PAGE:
Wednesday, September 26, 2007

Lecturing & Participation

Today I observed an instruction session taught by one of my colleagues. She had fifty minutes to talk about how to do research and search the library catalog. While she said otherwise, I thought she looked and acted in a composed manner. She did not hurry through the material or raise her voice unnecessarily. She frequently asked the students if they had any questions and sincerely wanted to help them.

I liked her approach. She began by talking about her experience in doing research, particularly how she begins a project by gathering background information in dictionaries or encyclopedias. She brought reference materials for all to see, emphasizing the importance of gathering basic information. These resources can really be useful, because they generally include a list of bibliographic references that they can then go look up for more information. By looking in the reference materials, students can also find buzzwords they had not considered previously, and then they can use these keywords in their searches.

As she explained the importance of gathering background information in the early stages of research she drew an inverted triangle on the board. The broad part of the triangle represents the background-finding stage, and then students can start consulting books for more specific information. She did not write in the point of the triangle, but I speculate that students could consult articles for even more specific information. In the next class on Friday she will teach this same group about searching in the databases for articles. Of course, she might consider the student's thesis to be the point in the triangle, but I like the idea of articles as it most nearly matches the other options, that is reference materials and books.

Anyway, the instructional session went rather well if you ask me. In the future perhaps I could remember to go a little slower or talk a little quieter. My colleague mentioned how she was walking by the instruction room a few years ago, and she could hear the library instructor talking so high, fast, and so loud that she determined students could possibly be learning as well as they could otherwise.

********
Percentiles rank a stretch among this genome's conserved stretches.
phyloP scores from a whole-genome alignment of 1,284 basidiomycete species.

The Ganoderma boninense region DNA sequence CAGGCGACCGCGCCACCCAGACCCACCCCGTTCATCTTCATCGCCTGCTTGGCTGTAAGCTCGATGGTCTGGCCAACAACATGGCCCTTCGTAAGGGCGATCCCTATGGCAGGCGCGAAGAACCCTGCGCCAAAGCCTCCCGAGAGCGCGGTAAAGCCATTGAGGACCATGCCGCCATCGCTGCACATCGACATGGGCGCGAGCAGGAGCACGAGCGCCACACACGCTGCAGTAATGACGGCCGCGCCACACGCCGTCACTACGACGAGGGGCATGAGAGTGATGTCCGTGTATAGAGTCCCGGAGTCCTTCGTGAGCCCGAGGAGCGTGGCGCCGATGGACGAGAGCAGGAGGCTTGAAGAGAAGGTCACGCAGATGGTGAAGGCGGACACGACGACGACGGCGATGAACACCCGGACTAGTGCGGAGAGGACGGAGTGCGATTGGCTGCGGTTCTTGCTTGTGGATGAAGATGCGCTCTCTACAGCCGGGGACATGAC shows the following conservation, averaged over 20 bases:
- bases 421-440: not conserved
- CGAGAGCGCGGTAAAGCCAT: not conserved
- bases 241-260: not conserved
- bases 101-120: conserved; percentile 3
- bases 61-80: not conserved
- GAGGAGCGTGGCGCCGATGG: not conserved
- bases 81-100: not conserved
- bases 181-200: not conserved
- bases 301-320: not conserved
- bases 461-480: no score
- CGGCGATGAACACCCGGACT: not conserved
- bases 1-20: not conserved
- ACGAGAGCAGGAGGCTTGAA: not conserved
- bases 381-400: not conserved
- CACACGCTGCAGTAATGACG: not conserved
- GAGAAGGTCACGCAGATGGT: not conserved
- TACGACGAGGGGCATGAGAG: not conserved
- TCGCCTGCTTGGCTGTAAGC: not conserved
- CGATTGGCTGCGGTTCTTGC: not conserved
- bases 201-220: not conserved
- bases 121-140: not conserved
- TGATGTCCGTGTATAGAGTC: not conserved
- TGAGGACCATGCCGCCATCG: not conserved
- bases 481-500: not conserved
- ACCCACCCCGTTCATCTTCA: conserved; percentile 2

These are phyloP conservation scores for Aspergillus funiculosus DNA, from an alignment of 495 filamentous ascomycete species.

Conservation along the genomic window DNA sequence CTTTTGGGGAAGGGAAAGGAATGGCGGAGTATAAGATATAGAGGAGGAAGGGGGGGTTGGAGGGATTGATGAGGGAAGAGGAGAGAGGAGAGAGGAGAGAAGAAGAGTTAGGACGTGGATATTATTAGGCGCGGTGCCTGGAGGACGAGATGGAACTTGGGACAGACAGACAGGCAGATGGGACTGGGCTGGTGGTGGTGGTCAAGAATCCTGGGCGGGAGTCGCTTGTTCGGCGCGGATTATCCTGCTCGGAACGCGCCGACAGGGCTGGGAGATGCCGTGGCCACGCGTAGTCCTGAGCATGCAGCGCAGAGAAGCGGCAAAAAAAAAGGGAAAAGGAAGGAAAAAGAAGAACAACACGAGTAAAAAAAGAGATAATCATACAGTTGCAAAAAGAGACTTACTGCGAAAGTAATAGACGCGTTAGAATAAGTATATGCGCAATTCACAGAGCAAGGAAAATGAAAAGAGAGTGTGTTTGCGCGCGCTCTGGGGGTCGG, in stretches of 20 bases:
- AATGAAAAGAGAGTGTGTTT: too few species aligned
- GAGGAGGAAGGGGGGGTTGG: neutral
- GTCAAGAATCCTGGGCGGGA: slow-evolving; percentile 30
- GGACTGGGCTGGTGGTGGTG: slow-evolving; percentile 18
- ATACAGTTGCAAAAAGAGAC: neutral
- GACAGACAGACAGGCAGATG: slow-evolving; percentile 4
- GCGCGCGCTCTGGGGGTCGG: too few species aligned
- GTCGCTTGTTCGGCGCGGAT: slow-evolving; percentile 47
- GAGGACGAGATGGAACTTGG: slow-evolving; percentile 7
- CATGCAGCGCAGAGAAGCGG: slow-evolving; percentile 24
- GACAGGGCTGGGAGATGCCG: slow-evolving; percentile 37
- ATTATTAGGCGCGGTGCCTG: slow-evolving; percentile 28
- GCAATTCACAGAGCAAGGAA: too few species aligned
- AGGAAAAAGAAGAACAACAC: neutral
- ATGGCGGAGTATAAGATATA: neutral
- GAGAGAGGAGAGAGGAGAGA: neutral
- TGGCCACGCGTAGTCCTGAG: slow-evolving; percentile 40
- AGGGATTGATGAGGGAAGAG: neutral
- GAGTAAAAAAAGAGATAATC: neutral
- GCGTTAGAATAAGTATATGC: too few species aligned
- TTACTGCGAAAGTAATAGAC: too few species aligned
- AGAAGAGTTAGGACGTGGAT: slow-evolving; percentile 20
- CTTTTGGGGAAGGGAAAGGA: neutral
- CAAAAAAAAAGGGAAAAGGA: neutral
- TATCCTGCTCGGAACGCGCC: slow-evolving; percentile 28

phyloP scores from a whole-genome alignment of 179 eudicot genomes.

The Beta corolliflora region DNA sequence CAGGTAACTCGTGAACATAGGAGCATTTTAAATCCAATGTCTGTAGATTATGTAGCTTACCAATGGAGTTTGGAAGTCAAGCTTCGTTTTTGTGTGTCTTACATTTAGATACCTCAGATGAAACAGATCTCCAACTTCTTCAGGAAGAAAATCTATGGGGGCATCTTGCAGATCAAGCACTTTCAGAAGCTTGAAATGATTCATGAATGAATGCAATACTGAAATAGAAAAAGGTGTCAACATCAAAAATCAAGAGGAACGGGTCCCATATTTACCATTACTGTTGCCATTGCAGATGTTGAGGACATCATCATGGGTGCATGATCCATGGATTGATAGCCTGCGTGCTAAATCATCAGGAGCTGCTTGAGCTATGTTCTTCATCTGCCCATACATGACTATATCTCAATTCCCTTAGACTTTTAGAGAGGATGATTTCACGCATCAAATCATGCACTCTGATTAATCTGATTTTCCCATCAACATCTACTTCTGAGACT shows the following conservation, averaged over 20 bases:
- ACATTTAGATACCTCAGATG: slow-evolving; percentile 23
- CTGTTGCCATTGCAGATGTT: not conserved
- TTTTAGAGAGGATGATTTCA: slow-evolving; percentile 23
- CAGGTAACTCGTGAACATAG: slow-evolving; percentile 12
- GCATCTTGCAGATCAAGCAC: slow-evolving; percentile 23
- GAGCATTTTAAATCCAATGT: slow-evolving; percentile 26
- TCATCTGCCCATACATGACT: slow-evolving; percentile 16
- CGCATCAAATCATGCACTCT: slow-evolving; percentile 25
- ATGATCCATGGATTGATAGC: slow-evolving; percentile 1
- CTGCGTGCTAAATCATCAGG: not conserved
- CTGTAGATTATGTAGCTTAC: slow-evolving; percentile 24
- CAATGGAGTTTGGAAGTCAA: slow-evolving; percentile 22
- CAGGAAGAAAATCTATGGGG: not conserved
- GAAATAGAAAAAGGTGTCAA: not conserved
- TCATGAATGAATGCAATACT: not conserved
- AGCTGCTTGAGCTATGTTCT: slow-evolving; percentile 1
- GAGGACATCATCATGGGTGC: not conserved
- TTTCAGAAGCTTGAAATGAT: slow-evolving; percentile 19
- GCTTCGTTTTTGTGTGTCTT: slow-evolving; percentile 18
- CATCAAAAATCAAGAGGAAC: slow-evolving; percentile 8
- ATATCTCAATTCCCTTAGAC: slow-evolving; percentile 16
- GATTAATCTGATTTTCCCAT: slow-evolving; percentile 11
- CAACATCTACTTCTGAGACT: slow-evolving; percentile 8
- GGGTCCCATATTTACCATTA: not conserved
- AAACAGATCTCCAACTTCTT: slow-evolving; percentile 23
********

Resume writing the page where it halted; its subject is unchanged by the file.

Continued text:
Tuesday, September 25, 2007

The Invisible Web

In the instruction sessions I like to talk to students about the "invisible web" or what some people call the "deep web." Instructors ask me to tell their students the difference between a simple Google search and a search in the databases. Basically, search engines can send out "crawlers" or "spiders" to gather links to their servers. They input this information into their own database, so a search on Google is actually a search on their database. They rank their results by relevance using an algorithm that determines to some extent how easily accessible or easy it would be to find a certain page. Theoretically, the most authoritative sources on a specific topic would have the most links to their web page. This does not happen in reality as many individuals or businesses create tons of links to their pages, so that their pages will climb the list of Google results. Some political or television persons tell people to embed links into their web sites to push their agendas. Several years ago, such a prank was pulled as tons of links included "miserable failure" in its html code with a link to the White House home page. Sometimes these are called Google Bombs: